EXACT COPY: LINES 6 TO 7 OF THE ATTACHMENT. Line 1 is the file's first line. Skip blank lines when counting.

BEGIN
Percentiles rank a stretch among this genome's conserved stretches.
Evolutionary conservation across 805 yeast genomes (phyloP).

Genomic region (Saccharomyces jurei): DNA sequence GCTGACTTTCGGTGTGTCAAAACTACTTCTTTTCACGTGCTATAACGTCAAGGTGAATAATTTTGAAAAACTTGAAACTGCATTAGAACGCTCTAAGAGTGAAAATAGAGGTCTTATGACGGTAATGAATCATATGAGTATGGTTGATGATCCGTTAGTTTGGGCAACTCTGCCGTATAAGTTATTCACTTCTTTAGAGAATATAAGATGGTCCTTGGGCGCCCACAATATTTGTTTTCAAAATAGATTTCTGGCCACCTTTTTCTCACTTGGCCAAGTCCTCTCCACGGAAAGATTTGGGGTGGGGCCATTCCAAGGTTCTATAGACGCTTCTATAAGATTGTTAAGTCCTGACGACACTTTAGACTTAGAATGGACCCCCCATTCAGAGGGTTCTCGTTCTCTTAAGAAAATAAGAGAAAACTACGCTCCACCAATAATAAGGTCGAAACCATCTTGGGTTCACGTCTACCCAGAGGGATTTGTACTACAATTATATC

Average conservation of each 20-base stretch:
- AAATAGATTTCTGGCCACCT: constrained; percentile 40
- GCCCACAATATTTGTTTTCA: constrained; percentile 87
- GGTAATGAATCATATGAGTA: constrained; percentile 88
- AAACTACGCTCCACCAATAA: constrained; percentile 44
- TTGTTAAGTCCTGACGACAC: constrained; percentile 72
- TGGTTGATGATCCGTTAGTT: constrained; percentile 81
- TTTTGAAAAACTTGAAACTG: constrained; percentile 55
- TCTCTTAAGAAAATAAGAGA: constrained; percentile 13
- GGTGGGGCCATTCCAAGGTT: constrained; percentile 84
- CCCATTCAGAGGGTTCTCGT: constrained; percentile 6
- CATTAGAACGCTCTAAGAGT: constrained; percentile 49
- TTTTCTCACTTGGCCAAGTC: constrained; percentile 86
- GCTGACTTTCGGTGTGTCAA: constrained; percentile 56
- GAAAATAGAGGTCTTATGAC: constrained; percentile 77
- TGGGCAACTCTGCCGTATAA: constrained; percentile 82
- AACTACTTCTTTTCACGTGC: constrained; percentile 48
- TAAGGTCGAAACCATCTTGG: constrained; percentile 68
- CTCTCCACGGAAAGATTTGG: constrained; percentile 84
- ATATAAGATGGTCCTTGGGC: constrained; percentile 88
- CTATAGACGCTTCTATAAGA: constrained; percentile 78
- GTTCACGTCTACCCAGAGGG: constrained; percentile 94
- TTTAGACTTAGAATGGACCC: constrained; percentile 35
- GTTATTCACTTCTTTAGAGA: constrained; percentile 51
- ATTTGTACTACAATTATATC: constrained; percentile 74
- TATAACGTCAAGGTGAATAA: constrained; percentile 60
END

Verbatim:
- GCCCACAATATTTGTTTTCA: constrained; percentile 87
- GGTAATGAATCATATGAGTA: constrained; percentile 88